On August 12, the Trump administration announced changes to the implementation of the Endangered Species Act (ESA), the nation’s landmark legislation designed to protect threatened species and their habitats. These changes drew sharp criticism from some, who argue that they fundamentally weaken the Act’s ability to protect species, and robust praise from others, who see the changes as needed steps toward protecting property rights and the economic viability of affected industries and landowners.
While the pros and cons of these changes have been hotly debated over the last few months, less attention has been paid to how the changes will play out in practice and the next steps needed to protect species and reduce conflict. On December 12, 2019, Resources for the Future (RFF) hosted a forward-looking panel discussion on the ESA, with a focus on how best to implement the recent regulatory revisions and what additional reform ideas the current administration might be interested in pursuing.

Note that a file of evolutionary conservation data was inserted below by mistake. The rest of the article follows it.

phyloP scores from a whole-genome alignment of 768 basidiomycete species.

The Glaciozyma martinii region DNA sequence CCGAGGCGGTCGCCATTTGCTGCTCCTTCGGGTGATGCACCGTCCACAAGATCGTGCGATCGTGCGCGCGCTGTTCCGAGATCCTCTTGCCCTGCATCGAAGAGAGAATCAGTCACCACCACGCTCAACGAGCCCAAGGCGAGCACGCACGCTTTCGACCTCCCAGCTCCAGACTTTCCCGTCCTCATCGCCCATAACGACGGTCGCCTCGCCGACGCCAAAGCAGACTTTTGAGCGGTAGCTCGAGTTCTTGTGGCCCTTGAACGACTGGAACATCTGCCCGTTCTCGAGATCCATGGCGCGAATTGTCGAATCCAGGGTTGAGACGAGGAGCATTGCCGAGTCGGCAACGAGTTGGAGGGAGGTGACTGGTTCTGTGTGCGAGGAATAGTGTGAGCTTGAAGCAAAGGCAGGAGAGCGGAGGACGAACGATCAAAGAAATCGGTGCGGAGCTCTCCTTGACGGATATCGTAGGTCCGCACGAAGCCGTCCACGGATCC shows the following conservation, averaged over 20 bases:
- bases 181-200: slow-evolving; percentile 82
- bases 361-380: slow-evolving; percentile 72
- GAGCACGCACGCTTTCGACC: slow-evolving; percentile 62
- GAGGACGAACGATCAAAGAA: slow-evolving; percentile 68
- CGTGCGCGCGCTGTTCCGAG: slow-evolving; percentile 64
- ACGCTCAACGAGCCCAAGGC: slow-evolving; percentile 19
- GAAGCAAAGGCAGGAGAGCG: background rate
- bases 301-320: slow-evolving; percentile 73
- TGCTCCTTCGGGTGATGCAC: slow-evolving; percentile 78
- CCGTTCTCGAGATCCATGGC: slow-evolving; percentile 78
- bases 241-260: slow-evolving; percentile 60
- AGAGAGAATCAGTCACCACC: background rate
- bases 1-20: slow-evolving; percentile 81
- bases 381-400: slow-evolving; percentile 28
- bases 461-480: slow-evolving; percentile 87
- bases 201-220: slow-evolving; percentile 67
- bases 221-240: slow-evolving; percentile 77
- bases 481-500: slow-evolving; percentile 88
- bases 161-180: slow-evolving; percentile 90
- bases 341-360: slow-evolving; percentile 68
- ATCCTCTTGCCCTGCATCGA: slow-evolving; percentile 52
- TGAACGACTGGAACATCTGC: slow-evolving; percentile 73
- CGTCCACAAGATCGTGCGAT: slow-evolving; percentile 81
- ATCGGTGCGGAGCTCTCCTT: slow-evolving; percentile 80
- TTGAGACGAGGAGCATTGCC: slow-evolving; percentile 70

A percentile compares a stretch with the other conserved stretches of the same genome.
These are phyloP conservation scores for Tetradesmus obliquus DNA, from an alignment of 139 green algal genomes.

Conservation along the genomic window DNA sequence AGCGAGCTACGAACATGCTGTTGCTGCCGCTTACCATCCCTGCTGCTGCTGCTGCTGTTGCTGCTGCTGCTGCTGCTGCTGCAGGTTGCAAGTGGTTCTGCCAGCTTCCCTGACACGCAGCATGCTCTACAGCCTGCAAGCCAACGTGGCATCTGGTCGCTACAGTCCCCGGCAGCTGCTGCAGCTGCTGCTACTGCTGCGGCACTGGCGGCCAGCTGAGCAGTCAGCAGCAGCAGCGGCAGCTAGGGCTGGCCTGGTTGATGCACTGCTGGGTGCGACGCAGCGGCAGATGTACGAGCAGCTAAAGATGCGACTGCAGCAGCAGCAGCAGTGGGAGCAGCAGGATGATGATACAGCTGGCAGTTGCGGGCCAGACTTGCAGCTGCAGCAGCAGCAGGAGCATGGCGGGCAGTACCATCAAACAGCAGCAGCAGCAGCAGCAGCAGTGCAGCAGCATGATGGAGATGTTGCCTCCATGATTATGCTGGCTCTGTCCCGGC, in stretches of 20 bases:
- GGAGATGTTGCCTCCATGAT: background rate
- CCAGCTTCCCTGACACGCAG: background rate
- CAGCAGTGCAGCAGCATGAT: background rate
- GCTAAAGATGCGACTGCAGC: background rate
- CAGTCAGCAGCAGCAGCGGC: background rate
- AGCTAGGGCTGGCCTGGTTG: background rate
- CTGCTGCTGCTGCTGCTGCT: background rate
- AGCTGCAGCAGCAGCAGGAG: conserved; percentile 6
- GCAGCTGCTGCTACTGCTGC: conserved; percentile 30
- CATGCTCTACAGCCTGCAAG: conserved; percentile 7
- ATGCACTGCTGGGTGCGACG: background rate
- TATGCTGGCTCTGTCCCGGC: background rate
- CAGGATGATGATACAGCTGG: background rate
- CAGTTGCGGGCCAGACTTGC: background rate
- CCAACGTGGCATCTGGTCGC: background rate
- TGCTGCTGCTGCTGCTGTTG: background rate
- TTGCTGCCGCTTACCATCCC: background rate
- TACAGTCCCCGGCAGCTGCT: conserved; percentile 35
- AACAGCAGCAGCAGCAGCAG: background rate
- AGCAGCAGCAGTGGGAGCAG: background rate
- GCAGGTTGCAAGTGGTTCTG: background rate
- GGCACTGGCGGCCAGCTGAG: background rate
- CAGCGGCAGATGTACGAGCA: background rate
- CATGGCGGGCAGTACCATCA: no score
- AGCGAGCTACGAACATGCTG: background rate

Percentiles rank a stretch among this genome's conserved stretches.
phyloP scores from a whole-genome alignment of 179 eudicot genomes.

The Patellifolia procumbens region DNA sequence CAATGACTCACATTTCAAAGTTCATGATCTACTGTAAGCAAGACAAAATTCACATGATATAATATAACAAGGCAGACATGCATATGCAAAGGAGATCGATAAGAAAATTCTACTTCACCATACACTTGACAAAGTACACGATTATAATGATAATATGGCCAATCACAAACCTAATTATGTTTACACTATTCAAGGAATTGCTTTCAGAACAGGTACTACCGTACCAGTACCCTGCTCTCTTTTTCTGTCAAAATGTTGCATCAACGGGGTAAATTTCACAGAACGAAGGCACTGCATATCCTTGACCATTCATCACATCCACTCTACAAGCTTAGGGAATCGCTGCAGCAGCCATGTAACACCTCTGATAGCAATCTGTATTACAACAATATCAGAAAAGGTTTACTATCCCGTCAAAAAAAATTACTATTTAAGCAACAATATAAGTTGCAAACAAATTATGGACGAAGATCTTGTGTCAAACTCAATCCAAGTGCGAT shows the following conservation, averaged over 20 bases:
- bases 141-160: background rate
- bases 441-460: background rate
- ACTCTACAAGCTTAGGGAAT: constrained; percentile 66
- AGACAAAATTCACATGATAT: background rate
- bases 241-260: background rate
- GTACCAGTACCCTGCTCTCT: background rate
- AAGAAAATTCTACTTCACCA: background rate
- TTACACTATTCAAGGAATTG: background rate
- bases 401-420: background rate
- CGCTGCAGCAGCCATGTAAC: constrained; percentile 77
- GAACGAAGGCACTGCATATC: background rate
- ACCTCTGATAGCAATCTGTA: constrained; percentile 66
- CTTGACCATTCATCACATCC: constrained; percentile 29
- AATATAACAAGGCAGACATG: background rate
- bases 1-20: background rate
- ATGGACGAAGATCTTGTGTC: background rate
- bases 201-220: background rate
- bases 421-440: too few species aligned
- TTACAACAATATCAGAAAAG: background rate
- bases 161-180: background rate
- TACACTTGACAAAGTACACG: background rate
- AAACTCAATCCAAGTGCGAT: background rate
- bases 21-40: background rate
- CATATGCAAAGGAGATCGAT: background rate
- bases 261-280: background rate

- Rebecca Epanchin-Niell, Resources for the Future
- Stuart Levenbach, National Oceanic and Atmospheric Administration
- Ya-Wei (Jake) Li, Environmental Policy Innovation Center
- Christopher Prandoni, US Department of the Interior
- Moderator: Michael Doyle, E&E News